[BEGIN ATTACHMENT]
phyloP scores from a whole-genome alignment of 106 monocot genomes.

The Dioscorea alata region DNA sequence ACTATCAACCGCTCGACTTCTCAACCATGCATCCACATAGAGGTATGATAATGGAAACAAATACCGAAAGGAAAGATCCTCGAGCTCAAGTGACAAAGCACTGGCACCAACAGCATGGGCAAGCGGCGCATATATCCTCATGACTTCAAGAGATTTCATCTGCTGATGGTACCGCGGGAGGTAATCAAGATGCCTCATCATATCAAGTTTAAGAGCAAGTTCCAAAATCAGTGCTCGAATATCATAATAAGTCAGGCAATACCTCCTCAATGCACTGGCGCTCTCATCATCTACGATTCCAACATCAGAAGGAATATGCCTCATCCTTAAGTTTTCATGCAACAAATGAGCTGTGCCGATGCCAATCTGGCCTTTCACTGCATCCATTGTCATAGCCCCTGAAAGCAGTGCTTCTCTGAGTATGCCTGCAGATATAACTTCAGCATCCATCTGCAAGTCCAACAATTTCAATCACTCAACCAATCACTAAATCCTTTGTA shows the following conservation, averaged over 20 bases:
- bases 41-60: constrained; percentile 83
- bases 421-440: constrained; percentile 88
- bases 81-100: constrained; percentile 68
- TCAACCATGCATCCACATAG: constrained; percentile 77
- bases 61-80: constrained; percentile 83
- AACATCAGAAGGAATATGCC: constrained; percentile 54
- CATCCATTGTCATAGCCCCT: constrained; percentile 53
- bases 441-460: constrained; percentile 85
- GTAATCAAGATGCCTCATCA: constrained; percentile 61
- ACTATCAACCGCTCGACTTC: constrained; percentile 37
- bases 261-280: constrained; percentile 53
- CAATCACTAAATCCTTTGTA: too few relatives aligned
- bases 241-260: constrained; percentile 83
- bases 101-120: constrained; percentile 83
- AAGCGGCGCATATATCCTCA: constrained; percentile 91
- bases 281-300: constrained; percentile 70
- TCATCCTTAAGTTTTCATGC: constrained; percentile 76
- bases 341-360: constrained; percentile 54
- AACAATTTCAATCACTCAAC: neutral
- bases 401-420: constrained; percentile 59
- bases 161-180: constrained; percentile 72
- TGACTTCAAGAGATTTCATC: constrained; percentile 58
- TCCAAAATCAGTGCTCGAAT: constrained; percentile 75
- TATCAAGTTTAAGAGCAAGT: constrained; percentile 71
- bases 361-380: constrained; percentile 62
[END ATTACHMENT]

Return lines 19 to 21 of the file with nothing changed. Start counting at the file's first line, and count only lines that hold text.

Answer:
- TCATCCTTAAGTTTTCATGC: constrained; percentile 76
- bases 341-360: constrained; percentile 54
- AACAATTTCAATCACTCAAC: neutral